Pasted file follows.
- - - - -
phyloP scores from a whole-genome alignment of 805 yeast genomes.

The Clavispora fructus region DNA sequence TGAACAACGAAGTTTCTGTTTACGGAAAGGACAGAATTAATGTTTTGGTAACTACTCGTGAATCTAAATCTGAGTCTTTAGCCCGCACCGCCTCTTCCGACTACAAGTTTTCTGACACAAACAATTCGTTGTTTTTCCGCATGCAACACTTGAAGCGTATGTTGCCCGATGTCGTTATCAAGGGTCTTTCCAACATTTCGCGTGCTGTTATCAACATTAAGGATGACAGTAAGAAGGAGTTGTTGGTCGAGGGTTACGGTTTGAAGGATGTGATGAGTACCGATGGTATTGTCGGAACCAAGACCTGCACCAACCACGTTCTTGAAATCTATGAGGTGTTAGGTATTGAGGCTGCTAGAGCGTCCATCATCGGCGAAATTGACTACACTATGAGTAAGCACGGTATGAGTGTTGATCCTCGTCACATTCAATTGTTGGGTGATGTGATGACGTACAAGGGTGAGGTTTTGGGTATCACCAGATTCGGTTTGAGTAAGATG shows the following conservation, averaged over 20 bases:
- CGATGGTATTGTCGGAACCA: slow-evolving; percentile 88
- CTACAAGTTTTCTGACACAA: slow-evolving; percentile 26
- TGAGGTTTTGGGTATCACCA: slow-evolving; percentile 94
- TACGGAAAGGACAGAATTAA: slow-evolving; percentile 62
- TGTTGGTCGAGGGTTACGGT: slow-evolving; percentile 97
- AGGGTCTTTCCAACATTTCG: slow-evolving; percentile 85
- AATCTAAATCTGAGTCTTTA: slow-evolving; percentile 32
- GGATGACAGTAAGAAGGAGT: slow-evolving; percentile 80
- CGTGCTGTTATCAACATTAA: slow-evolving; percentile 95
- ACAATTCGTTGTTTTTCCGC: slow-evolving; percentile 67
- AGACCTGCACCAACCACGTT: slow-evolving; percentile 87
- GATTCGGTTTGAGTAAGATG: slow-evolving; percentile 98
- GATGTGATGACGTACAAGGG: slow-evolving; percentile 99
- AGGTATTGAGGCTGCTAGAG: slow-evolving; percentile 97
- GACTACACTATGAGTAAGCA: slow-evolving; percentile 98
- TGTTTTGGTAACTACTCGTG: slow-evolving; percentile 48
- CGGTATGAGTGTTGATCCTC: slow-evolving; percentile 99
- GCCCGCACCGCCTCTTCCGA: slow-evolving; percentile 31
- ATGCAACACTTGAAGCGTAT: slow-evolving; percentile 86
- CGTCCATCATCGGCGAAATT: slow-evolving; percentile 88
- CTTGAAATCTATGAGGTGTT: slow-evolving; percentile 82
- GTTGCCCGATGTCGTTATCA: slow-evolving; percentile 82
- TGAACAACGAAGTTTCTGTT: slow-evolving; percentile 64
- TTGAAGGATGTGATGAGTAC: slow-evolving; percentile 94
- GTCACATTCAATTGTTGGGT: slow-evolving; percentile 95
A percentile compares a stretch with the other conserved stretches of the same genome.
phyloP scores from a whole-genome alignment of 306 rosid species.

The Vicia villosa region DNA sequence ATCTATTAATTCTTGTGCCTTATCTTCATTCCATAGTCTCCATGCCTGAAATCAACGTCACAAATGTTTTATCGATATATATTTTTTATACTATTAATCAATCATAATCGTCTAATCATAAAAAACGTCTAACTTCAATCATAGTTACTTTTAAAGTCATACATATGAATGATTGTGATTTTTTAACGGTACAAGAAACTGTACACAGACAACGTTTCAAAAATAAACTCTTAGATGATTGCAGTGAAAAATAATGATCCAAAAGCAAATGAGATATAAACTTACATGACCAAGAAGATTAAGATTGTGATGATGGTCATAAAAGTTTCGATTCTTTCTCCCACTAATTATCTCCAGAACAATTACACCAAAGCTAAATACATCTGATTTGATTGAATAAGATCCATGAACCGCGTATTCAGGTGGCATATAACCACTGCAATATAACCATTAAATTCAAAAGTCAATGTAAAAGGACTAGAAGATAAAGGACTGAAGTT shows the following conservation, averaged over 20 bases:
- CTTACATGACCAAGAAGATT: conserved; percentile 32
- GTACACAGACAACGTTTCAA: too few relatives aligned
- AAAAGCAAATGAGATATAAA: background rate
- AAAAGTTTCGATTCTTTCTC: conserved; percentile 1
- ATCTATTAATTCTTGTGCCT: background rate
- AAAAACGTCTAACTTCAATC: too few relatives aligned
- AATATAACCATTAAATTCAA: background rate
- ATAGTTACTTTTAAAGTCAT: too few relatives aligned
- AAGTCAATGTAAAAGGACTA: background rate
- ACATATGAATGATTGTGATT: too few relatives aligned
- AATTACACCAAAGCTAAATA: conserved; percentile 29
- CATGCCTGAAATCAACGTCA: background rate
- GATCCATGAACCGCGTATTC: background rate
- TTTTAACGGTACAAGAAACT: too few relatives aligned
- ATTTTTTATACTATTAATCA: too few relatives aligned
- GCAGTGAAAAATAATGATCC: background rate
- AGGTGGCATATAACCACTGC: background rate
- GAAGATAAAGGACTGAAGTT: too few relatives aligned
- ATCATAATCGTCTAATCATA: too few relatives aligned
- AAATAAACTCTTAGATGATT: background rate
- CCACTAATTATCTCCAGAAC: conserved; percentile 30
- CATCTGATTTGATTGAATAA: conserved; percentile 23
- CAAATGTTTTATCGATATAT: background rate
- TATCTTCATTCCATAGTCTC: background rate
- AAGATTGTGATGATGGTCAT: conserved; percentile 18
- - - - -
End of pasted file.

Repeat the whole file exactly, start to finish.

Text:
phyloP scores from a whole-genome alignment of 805 yeast genomes.

The Clavispora fructus region DNA sequence TGAACAACGAAGTTTCTGTTTACGGAAAGGACAGAATTAATGTTTTGGTAACTACTCGTGAATCTAAATCTGAGTCTTTAGCCCGCACCGCCTCTTCCGACTACAAGTTTTCTGACACAAACAATTCGTTGTTTTTCCGCATGCAACACTTGAAGCGTATGTTGCCCGATGTCGTTATCAAGGGTCTTTCCAACATTTCGCGTGCTGTTATCAACATTAAGGATGACAGTAAGAAGGAGTTGTTGGTCGAGGGTTACGGTTTGAAGGATGTGATGAGTACCGATGGTATTGTCGGAACCAAGACCTGCACCAACCACGTTCTTGAAATCTATGAGGTGTTAGGTATTGAGGCTGCTAGAGCGTCCATCATCGGCGAAATTGACTACACTATGAGTAAGCACGGTATGAGTGTTGATCCTCGTCACATTCAATTGTTGGGTGATGTGATGACGTACAAGGGTGAGGTTTTGGGTATCACCAGATTCGGTTTGAGTAAGATG shows the following conservation, averaged over 20 bases:
- CGATGGTATTGTCGGAACCA: slow-evolving; percentile 88
- CTACAAGTTTTCTGACACAA: slow-evolving; percentile 26
- TGAGGTTTTGGGTATCACCA: slow-evolving; percentile 94
- TACGGAAAGGACAGAATTAA: slow-evolving; percentile 62
- TGTTGGTCGAGGGTTACGGT: slow-evolving; percentile 97
- AGGGTCTTTCCAACATTTCG: slow-evolving; percentile 85
- AATCTAAATCTGAGTCTTTA: slow-evolving; percentile 32
- GGATGACAGTAAGAAGGAGT: slow-evolving; percentile 80
- CGTGCTGTTATCAACATTAA: slow-evolving; percentile 95
- ACAATTCGTTGTTTTTCCGC: slow-evolving; percentile 67
- AGACCTGCACCAACCACGTT: slow-evolving; percentile 87
- GATTCGGTTTGAGTAAGATG: slow-evolving; percentile 98
- GATGTGATGACGTACAAGGG: slow-evolving; percentile 99
- AGGTATTGAGGCTGCTAGAG: slow-evolving; percentile 97
- GACTACACTATGAGTAAGCA: slow-evolving; percentile 98
- TGTTTTGGTAACTACTCGTG: slow-evolving; percentile 48
- CGGTATGAGTGTTGATCCTC: slow-evolving; percentile 99
- GCCCGCACCGCCTCTTCCGA: slow-evolving; percentile 31
- ATGCAACACTTGAAGCGTAT: slow-evolving; percentile 86
- CGTCCATCATCGGCGAAATT: slow-evolving; percentile 88
- CTTGAAATCTATGAGGTGTT: slow-evolving; percentile 82
- GTTGCCCGATGTCGTTATCA: slow-evolving; percentile 82
- TGAACAACGAAGTTTCTGTT: slow-evolving; percentile 64
- TTGAAGGATGTGATGAGTAC: slow-evolving; percentile 94
- GTCACATTCAATTGTTGGGT: slow-evolving; percentile 95
A percentile compares a stretch with the other conserved stretches of the same genome.
phyloP scores from a whole-genome alignment of 306 rosid species.

The Vicia villosa region DNA sequence ATCTATTAATTCTTGTGCCTTATCTTCATTCCATAGTCTCCATGCCTGAAATCAACGTCACAAATGTTTTATCGATATATATTTTTTATACTATTAATCAATCATAATCGTCTAATCATAAAAAACGTCTAACTTCAATCATAGTTACTTTTAAAGTCATACATATGAATGATTGTGATTTTTTAACGGTACAAGAAACTGTACACAGACAACGTTTCAAAAATAAACTCTTAGATGATTGCAGTGAAAAATAATGATCCAAAAGCAAATGAGATATAAACTTACATGACCAAGAAGATTAAGATTGTGATGATGGTCATAAAAGTTTCGATTCTTTCTCCCACTAATTATCTCCAGAACAATTACACCAAAGCTAAATACATCTGATTTGATTGAATAAGATCCATGAACCGCGTATTCAGGTGGCATATAACCACTGCAATATAACCATTAAATTCAAAAGTCAATGTAAAAGGACTAGAAGATAAAGGACTGAAGTT shows the following conservation, averaged over 20 bases:
- CTTACATGACCAAGAAGATT: conserved; percentile 32
- GTACACAGACAACGTTTCAA: too few relatives aligned
- AAAAGCAAATGAGATATAAA: background rate
- AAAAGTTTCGATTCTTTCTC: conserved; percentile 1
- ATCTATTAATTCTTGTGCCT: background rate
- AAAAACGTCTAACTTCAATC: too few relatives aligned
- AATATAACCATTAAATTCAA: background rate
- ATAGTTACTTTTAAAGTCAT: too few relatives aligned
- AAGTCAATGTAAAAGGACTA: background rate
- ACATATGAATGATTGTGATT: too few relatives aligned
- AATTACACCAAAGCTAAATA: conserved; percentile 29
- CATGCCTGAAATCAACGTCA: background rate
- GATCCATGAACCGCGTATTC: background rate
- TTTTAACGGTACAAGAAACT: too few relatives aligned
- ATTTTTTATACTATTAATCA: too few relatives aligned
- GCAGTGAAAAATAATGATCC: background rate
- AGGTGGCATATAACCACTGC: background rate
- GAAGATAAAGGACTGAAGTT: too few relatives aligned
- ATCATAATCGTCTAATCATA: too few relatives aligned
- AAATAAACTCTTAGATGATT: background rate
- CCACTAATTATCTCCAGAAC: conserved; percentile 30
- CATCTGATTTGATTGAATAA: conserved; percentile 23
- CAAATGTTTTATCGATATAT: background rate
- TATCTTCATTCCATAGTCTC: background rate
- AAGATTGTGATGATGGTCAT: conserved; percentile 18